EK Water Blocks TITAN Full Cover Block Kit Review

Cooling/VGA & Other Cooling by leeghoofd @ 2013-07-18

The Nvidia TITAN card is one serious monster gaming graphics card. Maximum performance awaits you if you are able to pay the atmospheric price tag. For those that want the fastest single GPU graphics card at the moment, this is the right one for you. But it's not all roses here for Nvidia's fastest GPU. The TITAN card is seriously limited by an average power design, allowing almost no extra headroom for that little extra crunching power. Secondly the stock heatsink is also running on its toes to keep the card just below throttling temperature. The latter is where watercooling comes to the rescue. Slovenian EK Waterblocks was so kind to send us one of their full cover block TITAN versions bundled with the backplate. A newer XL version of this full cover block also has popped up in the EK online shop. Time to unpack one of EK's marvels.

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Temperature Results

Take note that the test setup is a run in a highly ventilated chassis. Temperatures could differ from enclosure to enclosure. Secondly for the temperature results of the EK Full Cover block, consider that the Intel i7-3960X is running at 4500MHz at 1.35Vcore . Thus also contributing that a little extra heat in the loop.

First up the Stock Temperature results of the boxed cooler versus the Full Cover EK waterblock.



The maximum temperature our stock cooler equipped TITAN graphics card reached was 79°C. At IDLE the card was hovering around 35-36°C. Not bad for such a powerhouse, but things can only get better when you equip such a powerful card with a waterblock. IDLE temps drop 4°C after installing the EK Full Cover TITAN waterblock. Already impressive, but the best is yet to come. The load difference between the air and watercooled setup is a whopping 43°C. The ambient room temperature was 20°C during the conduct of the tests.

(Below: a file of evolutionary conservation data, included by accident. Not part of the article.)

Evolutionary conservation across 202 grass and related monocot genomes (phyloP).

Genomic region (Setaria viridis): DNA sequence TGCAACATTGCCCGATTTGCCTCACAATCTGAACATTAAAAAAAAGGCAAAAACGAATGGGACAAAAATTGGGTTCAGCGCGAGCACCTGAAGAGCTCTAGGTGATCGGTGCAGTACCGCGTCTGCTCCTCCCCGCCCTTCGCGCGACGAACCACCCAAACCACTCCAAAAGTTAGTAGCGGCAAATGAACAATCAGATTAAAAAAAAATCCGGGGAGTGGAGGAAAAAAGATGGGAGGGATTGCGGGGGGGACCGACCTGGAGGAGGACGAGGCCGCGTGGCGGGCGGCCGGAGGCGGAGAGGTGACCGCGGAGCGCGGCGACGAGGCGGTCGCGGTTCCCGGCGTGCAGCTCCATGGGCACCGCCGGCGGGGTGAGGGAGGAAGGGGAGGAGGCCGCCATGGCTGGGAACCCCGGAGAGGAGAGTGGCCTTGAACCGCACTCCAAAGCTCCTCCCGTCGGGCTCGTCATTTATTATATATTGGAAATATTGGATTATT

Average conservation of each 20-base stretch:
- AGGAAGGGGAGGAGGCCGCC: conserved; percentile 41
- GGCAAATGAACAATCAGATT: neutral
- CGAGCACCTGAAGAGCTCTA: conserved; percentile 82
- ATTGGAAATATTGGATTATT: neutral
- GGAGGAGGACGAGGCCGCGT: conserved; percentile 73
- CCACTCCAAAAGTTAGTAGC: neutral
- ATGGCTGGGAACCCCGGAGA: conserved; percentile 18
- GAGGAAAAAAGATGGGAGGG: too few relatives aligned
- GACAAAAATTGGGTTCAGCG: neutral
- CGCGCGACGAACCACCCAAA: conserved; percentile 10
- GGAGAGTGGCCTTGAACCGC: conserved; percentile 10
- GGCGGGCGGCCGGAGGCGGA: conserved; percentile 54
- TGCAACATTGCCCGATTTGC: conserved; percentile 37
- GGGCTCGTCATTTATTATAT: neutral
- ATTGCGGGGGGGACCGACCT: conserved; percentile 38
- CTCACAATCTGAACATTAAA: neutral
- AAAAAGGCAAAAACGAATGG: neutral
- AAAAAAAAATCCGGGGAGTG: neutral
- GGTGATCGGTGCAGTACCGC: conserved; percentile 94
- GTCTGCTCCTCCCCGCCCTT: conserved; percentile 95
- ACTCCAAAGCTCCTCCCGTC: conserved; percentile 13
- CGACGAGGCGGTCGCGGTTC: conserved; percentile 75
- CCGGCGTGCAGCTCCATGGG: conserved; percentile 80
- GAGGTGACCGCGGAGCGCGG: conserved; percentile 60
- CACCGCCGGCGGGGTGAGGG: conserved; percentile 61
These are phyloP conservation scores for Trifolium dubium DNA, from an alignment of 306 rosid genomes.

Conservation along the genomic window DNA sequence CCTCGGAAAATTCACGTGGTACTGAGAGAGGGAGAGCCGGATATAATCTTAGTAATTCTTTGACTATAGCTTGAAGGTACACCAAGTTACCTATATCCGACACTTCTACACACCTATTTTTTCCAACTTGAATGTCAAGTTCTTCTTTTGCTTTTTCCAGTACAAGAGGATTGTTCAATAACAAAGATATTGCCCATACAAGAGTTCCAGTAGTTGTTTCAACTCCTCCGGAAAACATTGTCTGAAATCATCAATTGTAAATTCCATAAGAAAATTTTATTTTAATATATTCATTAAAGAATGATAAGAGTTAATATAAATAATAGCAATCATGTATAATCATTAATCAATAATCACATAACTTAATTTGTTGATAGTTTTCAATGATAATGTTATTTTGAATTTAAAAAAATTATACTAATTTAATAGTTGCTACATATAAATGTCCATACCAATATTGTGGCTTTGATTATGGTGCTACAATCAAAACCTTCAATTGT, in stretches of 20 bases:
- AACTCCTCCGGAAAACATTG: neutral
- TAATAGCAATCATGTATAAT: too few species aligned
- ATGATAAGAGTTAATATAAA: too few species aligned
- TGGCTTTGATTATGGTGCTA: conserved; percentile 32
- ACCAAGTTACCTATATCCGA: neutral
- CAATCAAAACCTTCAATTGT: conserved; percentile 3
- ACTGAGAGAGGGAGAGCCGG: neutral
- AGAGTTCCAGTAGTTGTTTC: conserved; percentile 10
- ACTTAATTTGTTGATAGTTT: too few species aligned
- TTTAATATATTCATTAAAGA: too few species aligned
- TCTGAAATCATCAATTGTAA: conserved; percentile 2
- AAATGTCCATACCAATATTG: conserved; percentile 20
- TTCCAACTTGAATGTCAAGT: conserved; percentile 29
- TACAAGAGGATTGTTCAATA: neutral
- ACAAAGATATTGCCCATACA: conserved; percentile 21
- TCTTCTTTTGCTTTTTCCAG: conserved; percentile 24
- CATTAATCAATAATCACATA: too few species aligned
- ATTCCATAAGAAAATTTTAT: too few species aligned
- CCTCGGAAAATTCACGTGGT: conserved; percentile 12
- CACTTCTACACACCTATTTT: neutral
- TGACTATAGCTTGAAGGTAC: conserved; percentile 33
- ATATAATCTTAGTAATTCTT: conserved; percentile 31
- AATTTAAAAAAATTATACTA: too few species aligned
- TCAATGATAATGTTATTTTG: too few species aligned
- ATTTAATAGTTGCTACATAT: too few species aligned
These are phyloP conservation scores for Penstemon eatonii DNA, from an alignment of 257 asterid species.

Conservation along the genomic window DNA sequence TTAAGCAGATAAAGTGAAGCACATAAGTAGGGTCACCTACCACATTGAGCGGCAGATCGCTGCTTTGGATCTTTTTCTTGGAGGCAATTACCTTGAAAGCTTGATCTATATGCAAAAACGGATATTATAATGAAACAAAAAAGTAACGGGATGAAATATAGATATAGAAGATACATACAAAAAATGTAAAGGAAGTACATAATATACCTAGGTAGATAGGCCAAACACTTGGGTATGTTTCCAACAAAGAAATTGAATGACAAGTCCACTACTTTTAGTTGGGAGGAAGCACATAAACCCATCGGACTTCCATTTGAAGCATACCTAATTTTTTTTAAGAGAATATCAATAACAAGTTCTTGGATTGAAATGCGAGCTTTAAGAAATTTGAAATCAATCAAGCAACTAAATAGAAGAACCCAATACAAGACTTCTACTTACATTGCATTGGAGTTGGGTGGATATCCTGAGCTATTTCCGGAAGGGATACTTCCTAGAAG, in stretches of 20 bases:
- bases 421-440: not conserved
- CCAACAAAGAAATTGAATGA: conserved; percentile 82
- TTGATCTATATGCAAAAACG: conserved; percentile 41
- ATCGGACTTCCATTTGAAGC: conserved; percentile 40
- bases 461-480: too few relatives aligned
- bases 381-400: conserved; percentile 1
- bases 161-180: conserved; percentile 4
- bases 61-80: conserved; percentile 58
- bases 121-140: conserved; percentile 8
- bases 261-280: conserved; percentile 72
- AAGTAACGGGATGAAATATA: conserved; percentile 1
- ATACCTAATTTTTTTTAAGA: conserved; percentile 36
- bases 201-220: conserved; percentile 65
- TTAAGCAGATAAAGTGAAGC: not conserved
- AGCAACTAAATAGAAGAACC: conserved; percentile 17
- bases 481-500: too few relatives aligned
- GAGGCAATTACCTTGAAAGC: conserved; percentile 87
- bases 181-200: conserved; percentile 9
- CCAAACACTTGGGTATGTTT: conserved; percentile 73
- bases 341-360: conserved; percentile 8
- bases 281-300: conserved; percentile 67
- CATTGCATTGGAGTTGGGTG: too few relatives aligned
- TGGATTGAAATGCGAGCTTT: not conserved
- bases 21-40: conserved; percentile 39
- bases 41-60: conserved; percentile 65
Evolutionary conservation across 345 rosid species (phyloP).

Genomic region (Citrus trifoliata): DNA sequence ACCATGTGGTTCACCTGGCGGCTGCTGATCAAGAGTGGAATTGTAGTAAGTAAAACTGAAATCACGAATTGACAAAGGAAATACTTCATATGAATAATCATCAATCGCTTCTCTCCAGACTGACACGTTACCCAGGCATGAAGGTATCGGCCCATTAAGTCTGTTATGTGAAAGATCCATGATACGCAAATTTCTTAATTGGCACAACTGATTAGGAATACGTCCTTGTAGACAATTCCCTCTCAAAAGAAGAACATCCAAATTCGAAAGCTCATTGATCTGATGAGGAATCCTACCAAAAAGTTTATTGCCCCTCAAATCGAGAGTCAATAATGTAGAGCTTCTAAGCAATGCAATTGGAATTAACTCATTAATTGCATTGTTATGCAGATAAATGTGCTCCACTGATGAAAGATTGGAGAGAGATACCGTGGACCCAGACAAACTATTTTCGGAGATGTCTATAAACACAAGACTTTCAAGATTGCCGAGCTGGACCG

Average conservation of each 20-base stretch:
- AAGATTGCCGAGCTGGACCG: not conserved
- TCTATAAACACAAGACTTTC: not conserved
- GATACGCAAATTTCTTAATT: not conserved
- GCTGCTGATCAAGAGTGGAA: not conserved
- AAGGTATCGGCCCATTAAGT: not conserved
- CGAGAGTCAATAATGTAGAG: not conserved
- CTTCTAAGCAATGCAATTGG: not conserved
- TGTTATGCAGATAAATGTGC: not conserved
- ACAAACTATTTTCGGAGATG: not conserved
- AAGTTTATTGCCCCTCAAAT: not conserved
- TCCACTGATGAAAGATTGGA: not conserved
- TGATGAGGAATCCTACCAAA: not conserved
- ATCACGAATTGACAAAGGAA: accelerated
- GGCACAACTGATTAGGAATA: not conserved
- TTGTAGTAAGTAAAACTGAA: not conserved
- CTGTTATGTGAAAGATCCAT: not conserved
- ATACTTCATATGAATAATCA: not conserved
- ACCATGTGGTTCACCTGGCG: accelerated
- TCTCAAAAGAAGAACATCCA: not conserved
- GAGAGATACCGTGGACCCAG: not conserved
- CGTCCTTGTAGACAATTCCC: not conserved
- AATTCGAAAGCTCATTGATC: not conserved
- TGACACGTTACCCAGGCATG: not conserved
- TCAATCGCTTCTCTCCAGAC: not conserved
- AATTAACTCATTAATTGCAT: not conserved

Time to play some more and install the ASUS GPU Tweak tool. After increasing the  Power limit to 106% and dragging the VGPU slider to 1212mV ( stock is 1175mV  ) we tried to find the most stable clocks for our TITAN card. Seemed it was far from an impressive clocker, compared to some review samples, easily surpassing the 1000MHz barrier. We hit a brick wall at just 979MHz Boost speed. However the final score for the Vantage run was lower then the previous test at 10MHz lower. Rerun at 969 and 979MHz, jielded similar results, with a better outcome for the lower clocks. The TITAN card was throttling. Since this was a borrowed card from the TONES shop, no firmware update was done to disable this throttling feature. Hence the overclocked temperature results were done at 969MHz boost speed, set via ASUS GPU Tweak.



Slightly higher idle temperatures for the reference cooler design, yet the maximum temperature logged was again at 79°C. The EK FC TITAN block keeps the card again well cooled, albeing it with a small overclock.  The block allowing far more temperature headroom then expected, the limiting factors for a high overclock will be the quality of the GPU and the reference nVIDIA VRM design.

We continued our OCing quest on the EK FC block and quickly hit another brick wall at just 1010MHz boost speed. 1020MHz via GPU tweak would occasionally crash during the Vantage runs, so far from stable.



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